Researchers have found that limpet teeth possess biological structures so strong they could be copied and used in the structure of cars, boats and planes of the future.
The study from Portsmouth University examined the small-scale mechanical behaviour of teeth from limpets using atomic force microscopy.
In a statement project leader Prof Asa Barber from the University’s School of Engineering said: ‘Nature is a wonderful source of inspiration for structures that have excellent mechanical properties. All the things we observe around us, such as trees, the shells of sea creatures and the limpet teeth studied in this work, have evolved to be effective at what they do.
‘Until now we thought that spider silk was the strongest biological material because of its super-strength and potential applications in everything from bullet-proof vests to computer electronics but now we have discovered that limpet teeth exhibit a strength that is potentially higher.’
Prof Barber found that the teeth contain goethite, a mineral that forms in the limpet as it grows.
He said: ‘Limpets need high strength teeth to rasp over rock surfaces and remove algae for feeding when the tide is in. We discovered that the fibres of goethite are just the right size to make up a resilient composite structure.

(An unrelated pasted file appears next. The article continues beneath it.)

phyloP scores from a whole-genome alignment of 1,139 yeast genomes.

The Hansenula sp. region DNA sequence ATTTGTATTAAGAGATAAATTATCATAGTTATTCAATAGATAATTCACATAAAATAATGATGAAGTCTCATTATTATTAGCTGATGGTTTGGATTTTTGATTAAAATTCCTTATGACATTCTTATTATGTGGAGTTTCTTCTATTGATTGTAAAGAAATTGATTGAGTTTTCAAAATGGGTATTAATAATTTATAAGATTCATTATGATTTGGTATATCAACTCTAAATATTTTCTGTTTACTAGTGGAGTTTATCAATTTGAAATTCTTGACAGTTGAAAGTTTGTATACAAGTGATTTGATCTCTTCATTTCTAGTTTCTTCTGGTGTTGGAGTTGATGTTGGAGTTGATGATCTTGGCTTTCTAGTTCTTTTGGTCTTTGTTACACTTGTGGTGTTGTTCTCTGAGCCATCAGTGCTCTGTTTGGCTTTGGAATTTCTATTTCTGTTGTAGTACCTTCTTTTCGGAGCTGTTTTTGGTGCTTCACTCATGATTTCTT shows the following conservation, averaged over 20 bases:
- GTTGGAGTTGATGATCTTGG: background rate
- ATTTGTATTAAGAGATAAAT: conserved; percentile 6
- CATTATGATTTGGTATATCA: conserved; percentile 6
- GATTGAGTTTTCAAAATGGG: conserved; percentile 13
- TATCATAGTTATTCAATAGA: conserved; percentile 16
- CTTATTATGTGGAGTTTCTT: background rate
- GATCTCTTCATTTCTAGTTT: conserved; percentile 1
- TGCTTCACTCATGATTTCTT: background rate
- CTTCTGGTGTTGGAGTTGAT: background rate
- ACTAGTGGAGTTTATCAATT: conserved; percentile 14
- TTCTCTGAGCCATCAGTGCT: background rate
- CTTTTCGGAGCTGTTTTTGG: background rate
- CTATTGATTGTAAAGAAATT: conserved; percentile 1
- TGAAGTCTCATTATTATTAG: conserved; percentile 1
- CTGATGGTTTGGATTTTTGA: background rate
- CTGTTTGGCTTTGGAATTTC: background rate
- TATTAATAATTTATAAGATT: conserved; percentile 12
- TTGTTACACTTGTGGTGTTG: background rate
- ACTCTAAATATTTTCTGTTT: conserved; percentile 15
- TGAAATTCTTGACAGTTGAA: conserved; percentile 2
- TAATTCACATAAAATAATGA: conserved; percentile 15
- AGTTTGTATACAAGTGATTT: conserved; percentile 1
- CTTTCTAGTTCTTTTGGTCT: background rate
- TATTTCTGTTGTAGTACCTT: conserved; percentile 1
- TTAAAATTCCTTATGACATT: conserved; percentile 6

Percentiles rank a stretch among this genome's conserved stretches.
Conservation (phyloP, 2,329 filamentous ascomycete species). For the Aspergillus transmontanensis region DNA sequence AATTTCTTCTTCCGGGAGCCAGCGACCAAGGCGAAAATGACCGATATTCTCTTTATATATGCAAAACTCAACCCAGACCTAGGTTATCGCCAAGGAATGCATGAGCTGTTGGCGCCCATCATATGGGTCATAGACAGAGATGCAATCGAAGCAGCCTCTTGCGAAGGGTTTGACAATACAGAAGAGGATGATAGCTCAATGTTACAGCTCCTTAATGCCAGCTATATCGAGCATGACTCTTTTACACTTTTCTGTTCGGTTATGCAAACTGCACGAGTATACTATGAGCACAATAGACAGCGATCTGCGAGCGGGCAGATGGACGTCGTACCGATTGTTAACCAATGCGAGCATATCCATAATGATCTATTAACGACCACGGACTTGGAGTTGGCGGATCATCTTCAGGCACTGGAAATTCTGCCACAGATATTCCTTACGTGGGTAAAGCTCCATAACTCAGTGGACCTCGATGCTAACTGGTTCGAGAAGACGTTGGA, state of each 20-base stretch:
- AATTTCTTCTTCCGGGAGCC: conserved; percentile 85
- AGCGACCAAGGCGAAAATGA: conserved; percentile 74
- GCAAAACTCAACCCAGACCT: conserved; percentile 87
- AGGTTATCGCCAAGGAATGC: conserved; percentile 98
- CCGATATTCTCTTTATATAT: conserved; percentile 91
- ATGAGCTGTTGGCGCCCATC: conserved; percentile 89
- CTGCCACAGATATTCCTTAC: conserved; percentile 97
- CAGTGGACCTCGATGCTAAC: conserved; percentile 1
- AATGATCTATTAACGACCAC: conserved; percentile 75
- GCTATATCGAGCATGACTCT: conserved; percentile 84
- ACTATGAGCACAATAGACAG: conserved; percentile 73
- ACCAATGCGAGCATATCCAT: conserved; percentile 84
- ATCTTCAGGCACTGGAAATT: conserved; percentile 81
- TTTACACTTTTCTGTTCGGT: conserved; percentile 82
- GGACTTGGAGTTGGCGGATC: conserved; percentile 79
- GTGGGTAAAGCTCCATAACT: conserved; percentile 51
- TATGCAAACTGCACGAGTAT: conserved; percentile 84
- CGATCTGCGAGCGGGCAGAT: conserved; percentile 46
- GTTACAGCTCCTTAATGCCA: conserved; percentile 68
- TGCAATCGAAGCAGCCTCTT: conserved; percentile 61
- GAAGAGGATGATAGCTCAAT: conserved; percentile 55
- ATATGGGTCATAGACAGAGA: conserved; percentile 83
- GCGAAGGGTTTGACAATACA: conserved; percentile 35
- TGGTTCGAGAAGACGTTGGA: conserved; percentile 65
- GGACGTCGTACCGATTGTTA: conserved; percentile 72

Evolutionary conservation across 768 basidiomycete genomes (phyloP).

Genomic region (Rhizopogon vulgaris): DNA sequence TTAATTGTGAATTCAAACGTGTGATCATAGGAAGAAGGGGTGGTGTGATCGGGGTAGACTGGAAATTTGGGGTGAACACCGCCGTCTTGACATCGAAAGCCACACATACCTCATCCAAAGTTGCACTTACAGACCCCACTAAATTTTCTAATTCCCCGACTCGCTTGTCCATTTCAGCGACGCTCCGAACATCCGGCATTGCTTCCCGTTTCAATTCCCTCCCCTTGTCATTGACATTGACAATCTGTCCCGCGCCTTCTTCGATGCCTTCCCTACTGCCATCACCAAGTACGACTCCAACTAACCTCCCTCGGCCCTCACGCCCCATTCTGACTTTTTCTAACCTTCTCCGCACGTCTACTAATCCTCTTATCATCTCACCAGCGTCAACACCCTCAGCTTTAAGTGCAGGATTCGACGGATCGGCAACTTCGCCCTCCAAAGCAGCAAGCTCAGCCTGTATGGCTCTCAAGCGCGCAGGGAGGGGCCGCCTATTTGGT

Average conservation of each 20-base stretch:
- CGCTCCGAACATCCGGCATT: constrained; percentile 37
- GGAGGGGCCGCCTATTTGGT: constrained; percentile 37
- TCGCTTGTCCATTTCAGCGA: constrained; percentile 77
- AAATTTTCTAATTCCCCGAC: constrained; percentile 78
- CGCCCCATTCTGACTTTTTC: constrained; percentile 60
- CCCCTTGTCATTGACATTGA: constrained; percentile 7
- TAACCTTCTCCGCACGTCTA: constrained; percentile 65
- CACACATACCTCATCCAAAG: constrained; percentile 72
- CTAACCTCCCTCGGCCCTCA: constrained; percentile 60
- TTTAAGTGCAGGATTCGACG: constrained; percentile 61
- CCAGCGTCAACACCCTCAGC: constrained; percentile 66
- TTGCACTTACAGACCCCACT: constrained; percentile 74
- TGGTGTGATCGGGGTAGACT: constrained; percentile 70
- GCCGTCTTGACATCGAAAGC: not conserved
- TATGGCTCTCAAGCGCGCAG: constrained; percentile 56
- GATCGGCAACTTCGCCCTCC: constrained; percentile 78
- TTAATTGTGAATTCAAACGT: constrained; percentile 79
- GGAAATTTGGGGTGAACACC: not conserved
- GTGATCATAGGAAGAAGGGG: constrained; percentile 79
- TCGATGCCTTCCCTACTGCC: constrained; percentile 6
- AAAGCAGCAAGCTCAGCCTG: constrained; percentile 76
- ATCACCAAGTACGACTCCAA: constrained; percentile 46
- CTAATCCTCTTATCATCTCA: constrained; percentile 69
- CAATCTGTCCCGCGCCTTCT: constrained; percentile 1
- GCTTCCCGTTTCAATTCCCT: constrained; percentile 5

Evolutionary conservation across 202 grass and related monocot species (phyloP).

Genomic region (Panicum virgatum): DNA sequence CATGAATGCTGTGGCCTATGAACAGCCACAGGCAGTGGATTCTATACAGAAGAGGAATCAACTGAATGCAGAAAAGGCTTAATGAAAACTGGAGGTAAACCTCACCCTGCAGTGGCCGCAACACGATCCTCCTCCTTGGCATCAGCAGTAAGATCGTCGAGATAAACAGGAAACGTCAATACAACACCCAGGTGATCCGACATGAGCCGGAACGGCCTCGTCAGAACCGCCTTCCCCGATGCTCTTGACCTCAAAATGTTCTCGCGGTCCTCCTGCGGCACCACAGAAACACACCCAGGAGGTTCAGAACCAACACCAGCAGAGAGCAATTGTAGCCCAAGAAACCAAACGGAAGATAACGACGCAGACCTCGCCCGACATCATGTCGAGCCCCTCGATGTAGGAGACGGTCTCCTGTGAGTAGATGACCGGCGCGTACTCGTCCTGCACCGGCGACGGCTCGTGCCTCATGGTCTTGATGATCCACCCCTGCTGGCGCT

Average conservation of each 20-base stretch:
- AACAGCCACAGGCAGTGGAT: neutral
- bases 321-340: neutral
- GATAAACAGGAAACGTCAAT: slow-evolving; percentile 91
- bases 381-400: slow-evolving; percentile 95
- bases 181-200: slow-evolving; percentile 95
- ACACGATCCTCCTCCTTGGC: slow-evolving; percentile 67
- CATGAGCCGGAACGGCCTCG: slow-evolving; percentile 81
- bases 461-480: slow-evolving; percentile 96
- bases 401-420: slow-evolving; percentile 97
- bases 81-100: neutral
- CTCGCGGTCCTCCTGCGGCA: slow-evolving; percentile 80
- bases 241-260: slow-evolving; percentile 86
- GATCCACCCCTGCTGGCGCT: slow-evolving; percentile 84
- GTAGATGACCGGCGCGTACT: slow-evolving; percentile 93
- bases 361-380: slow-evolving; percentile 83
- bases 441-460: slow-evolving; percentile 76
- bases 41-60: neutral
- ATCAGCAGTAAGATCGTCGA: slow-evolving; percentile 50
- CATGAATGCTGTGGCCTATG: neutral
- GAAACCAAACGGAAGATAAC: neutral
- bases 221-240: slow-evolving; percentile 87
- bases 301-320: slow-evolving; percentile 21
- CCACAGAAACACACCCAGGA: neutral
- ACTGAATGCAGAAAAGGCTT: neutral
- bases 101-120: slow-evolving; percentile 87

‘This discovery means that the fibrous structures found in limpet teeth could be mimicked and used in high-performance engineering applications such as Formula 1 racing cars, the hulls of boats and aircraft structures.
‘Engineers are always interested in making these structures stronger to improve their performance or lighter so they use less material.’
The research also discovered that limpet teeth are the same strength no matter what the size.
‘Generally a big structure has lots of flaws and can break more easily than a smaller structure, which has fewer flaws and is stronger. The problem is that most structures have to be fairly big so they’re weaker than we would like. Limpet teeth break this rule as their strength is the same no matter what the size.’
According to the University, the material Prof Barber tested was almost 100 times thinner than the diameter of a human hair so the techniques used to break such a sample have only just been developed.
He said: ‘The testing methods were important as we needed to break the limpet tooth. The whole tooth is slightly less than a millimetre long but is curved, so the strength is dependent on both the shape of the tooth and the material. We wanted to understand the material strength only so we had to cut out a smaller volume of material out of the curved tooth structure.’